Wetlands Filtration

The United Nations celebrates World Environment Day today, June 5, to bring more awareness to issues of environmental protection and restoration. This year’s theme is combating air pollution. We rely on our wetlands for oxygen production, carbon sequestration, and physical protection from natural disasters. As humans aggravate and change our environments, we lose these life supporting benefits and the impacts of global climate change become a local occurrence. [1] CWPPRA works to restore Louisiana wetlands so they can continue to filter pollution and improve air and water quality.

Coastal Louisiana contains about 40 percent of the United States’ wetlands, but we are experiencing around 80 percent of the nation’s land loss. [2] Recent studies have found that wetlands are some of the most productive ecosystems in the world, including estuaries, swamps, and marshes, all of which are found throughout coastal Louisiana. [3] Productivity is important because the more plant and animal material an ecosystem accumulates, the more carbon is absorbed, or sequestered, from the atmosphere. Plants grow through photosynthesis, which is a process that uses sunlight to bind carbon dioxide from the air into sugars that the plants can use for food. Wetlands have an impressive ability to store carbon in diverse plant tissues, both living and dead.

Although all plants and animals need nutrients, agricultural runoff introduces huge amounts of excess nutrients like nitrogen and phosphorus to our wetlands as well, which impact wetland ecosystems. Nutrient pollution can cause weakened plant roots that are less effective at retaining sediment. [5,6] Additionally, nutrient pollution leads to algal blooms that deplete oxygen in the water, a process known as hypoxia, which leads to dead zones that kill aquatic species and causes health concerns for humans. Wetlands do a great job at filtering water to improve water quality, but they have their limits. Restoring wetlands will have greater potential to reduce nutrient pollution in the Gulf that damages the seafood industry, poses threats to human health, and degrades Louisiana’s coastal zone. Healthy plant communities in wetlands will sequester excess nutrients as well as other pollutants, improving water quality and decreasing potential risks downstream. [7] Wetlands can even be used as wastewater treatment plants. [8]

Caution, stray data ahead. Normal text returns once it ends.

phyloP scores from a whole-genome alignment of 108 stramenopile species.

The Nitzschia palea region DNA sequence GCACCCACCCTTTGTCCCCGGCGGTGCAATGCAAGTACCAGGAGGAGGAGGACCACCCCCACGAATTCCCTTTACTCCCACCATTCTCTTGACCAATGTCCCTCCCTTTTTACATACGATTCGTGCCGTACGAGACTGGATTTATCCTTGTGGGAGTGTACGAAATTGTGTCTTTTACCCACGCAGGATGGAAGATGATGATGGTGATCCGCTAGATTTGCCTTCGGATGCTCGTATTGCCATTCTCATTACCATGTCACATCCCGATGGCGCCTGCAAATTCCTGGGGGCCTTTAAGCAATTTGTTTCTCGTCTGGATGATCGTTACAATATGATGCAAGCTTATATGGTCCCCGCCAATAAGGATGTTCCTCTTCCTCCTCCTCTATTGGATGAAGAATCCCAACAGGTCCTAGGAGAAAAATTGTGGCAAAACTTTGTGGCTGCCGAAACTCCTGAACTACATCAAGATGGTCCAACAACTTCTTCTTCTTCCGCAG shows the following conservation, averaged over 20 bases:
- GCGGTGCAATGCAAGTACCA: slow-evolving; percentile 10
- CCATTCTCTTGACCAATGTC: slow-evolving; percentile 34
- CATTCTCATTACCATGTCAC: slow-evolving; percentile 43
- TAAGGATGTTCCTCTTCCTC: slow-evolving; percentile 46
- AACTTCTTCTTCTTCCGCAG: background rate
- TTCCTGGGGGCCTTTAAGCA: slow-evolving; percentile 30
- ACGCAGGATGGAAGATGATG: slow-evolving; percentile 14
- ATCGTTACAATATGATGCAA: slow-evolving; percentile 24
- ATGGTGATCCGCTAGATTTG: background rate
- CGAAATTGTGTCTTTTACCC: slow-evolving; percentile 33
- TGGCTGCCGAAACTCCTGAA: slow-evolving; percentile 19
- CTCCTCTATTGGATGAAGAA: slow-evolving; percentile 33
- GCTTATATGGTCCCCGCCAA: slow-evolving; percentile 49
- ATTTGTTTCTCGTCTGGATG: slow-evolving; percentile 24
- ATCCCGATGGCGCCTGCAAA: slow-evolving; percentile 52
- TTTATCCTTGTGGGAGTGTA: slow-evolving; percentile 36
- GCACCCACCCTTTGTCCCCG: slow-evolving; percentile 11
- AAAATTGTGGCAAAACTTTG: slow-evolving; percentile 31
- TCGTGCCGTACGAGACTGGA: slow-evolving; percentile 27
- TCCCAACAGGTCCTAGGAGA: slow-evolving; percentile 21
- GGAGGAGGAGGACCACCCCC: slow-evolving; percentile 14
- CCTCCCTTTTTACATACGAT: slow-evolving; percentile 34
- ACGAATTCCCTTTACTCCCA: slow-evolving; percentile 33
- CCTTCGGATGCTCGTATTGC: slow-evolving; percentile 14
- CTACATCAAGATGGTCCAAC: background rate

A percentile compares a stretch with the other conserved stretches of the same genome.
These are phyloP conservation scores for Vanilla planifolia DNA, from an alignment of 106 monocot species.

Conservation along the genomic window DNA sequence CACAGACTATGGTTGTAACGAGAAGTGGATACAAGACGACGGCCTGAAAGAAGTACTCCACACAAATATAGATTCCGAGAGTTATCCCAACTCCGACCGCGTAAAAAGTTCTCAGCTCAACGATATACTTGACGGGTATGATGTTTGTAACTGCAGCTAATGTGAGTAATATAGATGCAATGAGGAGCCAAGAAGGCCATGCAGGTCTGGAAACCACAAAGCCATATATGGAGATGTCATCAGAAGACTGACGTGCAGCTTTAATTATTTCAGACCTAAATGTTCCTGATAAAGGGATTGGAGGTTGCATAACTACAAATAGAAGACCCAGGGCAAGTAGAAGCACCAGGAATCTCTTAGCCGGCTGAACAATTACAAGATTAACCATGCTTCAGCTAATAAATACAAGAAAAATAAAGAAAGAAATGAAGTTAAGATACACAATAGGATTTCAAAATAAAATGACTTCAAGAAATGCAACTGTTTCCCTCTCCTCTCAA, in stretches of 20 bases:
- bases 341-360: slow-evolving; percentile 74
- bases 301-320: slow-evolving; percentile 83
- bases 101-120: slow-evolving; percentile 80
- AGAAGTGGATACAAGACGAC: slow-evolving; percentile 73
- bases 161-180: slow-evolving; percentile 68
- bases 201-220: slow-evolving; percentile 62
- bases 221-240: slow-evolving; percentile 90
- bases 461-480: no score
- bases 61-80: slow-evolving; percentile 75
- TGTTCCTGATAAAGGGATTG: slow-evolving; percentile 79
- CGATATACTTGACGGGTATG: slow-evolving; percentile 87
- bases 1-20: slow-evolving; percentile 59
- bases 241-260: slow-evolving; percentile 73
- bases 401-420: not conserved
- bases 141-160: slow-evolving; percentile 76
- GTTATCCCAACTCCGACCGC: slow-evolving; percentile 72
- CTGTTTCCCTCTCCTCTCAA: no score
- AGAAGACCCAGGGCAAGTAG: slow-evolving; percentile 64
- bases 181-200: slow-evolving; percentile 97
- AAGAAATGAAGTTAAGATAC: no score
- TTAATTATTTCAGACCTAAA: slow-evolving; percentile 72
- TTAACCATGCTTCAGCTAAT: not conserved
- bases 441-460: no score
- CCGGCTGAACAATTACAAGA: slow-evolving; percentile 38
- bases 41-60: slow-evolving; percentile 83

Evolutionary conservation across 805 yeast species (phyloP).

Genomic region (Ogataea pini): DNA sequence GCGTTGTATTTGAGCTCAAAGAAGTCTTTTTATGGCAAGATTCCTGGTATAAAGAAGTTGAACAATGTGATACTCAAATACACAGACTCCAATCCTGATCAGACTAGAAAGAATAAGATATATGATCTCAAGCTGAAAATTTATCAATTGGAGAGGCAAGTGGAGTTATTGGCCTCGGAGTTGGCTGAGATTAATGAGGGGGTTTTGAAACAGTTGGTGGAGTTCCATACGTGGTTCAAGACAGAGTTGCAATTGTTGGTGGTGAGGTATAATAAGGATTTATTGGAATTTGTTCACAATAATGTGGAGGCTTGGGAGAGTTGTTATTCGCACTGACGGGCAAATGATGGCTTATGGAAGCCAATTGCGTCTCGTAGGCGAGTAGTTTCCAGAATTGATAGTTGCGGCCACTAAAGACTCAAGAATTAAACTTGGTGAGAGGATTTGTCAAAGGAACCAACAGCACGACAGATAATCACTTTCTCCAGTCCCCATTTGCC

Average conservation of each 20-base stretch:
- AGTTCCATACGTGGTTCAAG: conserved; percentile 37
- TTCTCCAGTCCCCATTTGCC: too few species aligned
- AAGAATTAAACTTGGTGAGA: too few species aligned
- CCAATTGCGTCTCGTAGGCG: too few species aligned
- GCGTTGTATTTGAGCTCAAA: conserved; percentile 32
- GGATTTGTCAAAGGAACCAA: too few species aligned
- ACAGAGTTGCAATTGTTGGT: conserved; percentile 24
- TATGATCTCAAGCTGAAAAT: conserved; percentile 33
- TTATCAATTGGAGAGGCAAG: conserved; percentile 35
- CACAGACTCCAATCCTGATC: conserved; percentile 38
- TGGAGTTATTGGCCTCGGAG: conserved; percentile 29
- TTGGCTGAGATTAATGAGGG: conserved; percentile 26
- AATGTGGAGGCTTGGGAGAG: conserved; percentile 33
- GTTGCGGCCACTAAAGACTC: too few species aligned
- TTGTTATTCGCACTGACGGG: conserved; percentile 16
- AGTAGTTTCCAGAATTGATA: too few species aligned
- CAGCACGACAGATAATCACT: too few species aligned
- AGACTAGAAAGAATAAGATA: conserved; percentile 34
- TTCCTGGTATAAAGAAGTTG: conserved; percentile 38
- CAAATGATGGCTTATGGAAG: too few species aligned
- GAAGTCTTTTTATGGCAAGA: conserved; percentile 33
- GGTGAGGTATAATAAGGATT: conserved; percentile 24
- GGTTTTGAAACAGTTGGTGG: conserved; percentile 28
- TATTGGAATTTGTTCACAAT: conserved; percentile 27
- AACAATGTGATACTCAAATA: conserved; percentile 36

Atmospheric and aquatic nutrients can be filtered and stored by wetland plants, with long-lasting benefits to the world’s oceans and climate. CWPPRA realizes how many benefits we receive from wetlands and we have been working since 1990 to protect and restore our critical coastal environments. Alongside our partners, we hope that our wetland projects help our marshes and swamps continue to provide social, cultural, economic, and environmental benefits.


  1. https://phys.org/news/2017-02-wetlands-vital-role-carbon-storage.html
  2. https://pubs.usgs.gov/fs/la-wetlands/
  3. https://globalchange.umich.edu/globalchange1/current/lectures/kling/energyflow/energyflow.html
  4. https://www.aswm.org/wetland-science/wetlands-and-climate-change/carbon-sequestration
  5. https://climateactiontool.org/content/restore-affected-estuaries-reduce-nutrient-pollution
  6. https://nicholas.duke.edu/about/news/dead-roots-not-just-waves-account-marsh-losses-gulf
  7. http://www.wetlands-initiative.org/nutrient-removal
  8. http://efc.web.unc.edu/2016/09/23/constructed-wetlands-wastewater-treatment-walnut-cove-nc/

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